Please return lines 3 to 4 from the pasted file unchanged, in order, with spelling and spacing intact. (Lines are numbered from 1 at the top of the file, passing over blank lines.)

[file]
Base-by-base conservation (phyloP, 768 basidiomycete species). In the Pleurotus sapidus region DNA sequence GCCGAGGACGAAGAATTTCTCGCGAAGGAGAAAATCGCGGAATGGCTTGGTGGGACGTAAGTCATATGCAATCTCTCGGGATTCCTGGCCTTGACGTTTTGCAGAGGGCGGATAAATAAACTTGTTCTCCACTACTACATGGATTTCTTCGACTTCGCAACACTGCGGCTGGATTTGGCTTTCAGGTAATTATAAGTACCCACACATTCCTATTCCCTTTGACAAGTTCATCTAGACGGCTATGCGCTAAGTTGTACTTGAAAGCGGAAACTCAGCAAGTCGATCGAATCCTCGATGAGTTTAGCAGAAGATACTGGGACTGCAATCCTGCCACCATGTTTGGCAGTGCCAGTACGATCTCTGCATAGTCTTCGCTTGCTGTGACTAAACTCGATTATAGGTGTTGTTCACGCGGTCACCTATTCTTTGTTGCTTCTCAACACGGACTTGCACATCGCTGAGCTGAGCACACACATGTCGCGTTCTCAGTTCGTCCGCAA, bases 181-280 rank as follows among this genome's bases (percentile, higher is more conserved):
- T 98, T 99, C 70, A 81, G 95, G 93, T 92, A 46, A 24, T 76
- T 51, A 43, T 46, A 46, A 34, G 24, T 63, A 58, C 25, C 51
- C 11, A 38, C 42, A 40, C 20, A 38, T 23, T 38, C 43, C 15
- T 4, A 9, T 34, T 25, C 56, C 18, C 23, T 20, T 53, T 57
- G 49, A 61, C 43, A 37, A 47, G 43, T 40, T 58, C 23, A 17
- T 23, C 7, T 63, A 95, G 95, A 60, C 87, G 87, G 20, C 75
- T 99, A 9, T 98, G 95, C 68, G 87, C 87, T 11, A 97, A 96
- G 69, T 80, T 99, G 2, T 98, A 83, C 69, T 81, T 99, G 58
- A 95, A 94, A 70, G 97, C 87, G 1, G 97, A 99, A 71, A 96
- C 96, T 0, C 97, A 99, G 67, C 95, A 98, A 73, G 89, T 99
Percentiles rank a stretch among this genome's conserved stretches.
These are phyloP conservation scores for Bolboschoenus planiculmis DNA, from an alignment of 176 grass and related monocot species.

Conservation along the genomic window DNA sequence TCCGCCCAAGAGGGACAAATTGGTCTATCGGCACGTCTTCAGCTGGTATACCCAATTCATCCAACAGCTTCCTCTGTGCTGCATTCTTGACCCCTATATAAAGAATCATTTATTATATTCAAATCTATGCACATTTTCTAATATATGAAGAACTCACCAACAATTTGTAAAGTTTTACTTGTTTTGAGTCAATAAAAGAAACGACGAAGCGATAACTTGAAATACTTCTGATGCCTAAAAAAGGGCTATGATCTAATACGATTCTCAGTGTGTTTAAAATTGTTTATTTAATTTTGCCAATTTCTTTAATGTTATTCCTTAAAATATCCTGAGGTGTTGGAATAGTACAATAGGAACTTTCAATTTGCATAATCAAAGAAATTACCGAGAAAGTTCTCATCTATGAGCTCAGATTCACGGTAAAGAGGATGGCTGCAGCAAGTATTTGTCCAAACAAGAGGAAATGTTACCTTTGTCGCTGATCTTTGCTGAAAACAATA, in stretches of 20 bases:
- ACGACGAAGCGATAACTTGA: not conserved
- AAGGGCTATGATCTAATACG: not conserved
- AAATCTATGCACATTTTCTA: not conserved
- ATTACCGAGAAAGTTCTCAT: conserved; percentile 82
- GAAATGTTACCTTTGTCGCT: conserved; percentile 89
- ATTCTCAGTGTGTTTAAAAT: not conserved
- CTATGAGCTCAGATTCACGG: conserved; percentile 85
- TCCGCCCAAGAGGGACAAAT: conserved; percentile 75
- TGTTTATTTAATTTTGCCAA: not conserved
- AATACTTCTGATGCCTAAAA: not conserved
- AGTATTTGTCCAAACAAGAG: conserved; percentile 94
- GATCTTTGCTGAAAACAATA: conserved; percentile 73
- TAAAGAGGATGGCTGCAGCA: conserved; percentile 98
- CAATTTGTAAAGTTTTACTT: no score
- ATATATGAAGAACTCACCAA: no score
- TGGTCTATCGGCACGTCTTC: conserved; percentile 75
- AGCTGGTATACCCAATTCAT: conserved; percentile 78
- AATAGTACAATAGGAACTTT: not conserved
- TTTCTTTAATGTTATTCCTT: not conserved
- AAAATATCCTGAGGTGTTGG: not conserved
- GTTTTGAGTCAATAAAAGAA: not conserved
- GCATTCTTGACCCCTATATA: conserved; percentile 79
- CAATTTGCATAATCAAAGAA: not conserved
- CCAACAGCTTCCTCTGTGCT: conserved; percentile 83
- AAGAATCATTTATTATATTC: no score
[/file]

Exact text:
- T 51, A 43, T 46, A 46, A 34, G 24, T 63, A 58, C 25, C 51
- C 11, A 38, C 42, A 40, C 20, A 38, T 23, T 38, C 43, C 15